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Everyone dreams. Psychologists such as Sigmund Freud and Carl Jung have tried to interpret dreams and our subconscious thoughts. Though these modern scientists have provided multiple theories and vast quantities of written analysis, they are by no means the first to have taken on this eternal and elusive subject.
Dream interpretation has directly influenced Native American cultural and spiritual beliefs for centuries. American Indians believe dreams influence the conscious soul of the dreamer, oftentimes acting as a means for change in personality traits such as confidence, maturity, kindness, and loyalty.
Dreams have always been a fundamental part of Ojibwe culture and have many purposes.
The Ojibwe people, often referred to by their anglicized name, "Chippewa", so insightfully understood the importance of dreams, especially in children, that they attempted to assist a child’s ability to receive good dreams and filter out dark or negative dreams with the use of a dream catcher.
Frances Densmore, a renowned ethnographer who dedicated decades of her life to working with many Native American tribes, including the Ojibwe, wrote in her 1929 book, Chippewa Customs, about the longstanding existence of dream catchers:
Infants were given protective charms in the shape of “spiderwebs” that were hung on the hoop of a cradleboard. Traditionally, two spider webs were hung on the hoop, and it was said that they protected the child from harmful dreams and other dangers passing through the air.
In other words, a dream catcher would trap the bad dreams that blew freely in the night air and keep them from entering the mind of those it protected.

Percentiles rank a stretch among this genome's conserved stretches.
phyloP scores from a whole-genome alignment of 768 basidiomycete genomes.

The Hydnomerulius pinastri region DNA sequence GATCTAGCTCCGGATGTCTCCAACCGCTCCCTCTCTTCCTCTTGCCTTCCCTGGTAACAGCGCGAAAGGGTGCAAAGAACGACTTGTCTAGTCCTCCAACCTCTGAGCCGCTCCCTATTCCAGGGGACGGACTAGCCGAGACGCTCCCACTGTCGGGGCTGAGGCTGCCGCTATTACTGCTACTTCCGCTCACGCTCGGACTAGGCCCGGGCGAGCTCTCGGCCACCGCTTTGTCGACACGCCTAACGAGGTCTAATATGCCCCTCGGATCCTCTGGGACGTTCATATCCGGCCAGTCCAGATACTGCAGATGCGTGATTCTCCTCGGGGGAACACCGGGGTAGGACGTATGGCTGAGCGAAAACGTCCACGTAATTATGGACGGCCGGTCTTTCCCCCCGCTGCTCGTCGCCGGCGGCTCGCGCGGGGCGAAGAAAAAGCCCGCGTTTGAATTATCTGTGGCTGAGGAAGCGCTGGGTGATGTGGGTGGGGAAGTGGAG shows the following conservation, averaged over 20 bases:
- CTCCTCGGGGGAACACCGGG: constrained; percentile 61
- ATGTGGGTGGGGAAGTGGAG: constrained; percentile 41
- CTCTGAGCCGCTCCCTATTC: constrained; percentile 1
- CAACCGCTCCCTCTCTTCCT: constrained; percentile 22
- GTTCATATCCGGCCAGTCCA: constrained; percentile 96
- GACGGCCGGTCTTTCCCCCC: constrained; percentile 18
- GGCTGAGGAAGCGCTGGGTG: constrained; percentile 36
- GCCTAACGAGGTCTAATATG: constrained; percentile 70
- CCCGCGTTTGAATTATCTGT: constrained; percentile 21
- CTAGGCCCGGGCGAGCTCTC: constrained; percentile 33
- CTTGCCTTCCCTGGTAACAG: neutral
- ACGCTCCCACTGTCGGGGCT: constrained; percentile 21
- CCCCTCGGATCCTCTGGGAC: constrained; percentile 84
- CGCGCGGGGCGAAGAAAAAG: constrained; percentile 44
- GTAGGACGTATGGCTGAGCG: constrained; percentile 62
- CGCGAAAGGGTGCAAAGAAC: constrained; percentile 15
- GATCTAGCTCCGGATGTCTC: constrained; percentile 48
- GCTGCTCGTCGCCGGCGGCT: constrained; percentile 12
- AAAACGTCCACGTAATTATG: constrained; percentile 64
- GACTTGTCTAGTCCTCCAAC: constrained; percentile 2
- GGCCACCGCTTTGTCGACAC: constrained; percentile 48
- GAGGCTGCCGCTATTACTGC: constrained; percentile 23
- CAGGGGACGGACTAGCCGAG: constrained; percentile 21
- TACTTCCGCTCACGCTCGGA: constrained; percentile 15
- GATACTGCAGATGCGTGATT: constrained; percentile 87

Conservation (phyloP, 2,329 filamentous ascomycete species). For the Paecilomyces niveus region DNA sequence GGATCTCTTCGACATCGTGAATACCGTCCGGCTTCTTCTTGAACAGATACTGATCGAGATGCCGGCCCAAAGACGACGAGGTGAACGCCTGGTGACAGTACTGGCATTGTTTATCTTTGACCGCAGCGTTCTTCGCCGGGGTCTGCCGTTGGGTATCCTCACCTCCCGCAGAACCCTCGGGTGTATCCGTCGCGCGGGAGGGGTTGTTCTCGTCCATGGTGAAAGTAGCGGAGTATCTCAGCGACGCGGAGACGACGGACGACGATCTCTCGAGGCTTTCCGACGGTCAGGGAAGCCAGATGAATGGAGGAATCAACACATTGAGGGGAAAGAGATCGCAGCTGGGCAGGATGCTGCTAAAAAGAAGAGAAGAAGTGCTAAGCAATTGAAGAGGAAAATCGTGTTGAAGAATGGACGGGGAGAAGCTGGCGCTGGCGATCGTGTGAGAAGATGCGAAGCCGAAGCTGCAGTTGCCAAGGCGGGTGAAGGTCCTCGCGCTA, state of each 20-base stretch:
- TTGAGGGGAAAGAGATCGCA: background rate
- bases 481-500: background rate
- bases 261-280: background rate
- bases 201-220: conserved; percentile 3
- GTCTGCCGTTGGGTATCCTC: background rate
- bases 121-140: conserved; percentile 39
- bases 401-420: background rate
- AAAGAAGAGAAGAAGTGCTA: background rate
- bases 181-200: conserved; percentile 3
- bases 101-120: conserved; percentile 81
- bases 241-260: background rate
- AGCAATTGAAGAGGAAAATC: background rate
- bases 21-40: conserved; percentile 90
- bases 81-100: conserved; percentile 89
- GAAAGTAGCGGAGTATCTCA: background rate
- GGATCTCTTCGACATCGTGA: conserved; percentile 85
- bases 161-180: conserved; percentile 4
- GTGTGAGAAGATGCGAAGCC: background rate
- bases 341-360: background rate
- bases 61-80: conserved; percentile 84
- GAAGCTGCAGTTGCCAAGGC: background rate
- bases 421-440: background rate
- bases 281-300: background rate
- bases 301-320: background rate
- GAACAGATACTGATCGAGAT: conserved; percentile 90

In her writings, Densmore dispels a common misunderstanding of the Ojibwe dream catcher by indicating that its purpose was to ensnare harmful influences in its web, thereby keeping them from reaching the dreams of children.
The Ojibwe people believe that the dream catcher’s web will trap bad dreams or dark spirits, thereby allowing the good dreams to escape through a small hole in the center and enter the child’s dream.
Beyond the protection and enhancement of children’s dreams, dream catchers were believed to have worked equally as effective for adults and families. Many Ojibwe lodges had a dream catcher hanging above the family’s sleeping area in order to filter bad spirits from all of their dreams.
As intermarriage and trade contact with other tribes increased, the concept of dream catchers spread to nearby tribes such as the Lakota who, over time, developed their own traditions.
In modern times, particularly during the American Indian Movement (AIM) of the 1960s and 1970s, when a pan-Indian mindset developed in the United States, many other tribes accepted the concept of dream catchers and incorporated them into their own cultures as a way of retaining traditional spirituality.
Today, only 40 years since the AIM movement took place, the common misconception remains that dream catchers have always been an integral part of most Native American cultures. But the truth is that mainly the Ojibwe people and Lakota were the early adopters and until more recently, were the only possessors of the traditional dream catcher.
Dream catchers have two legends about their beginnings; one told by the Ojibwe and another told later by the Lakota after they learned about them through trade and intermarriage with the Ojibwe people.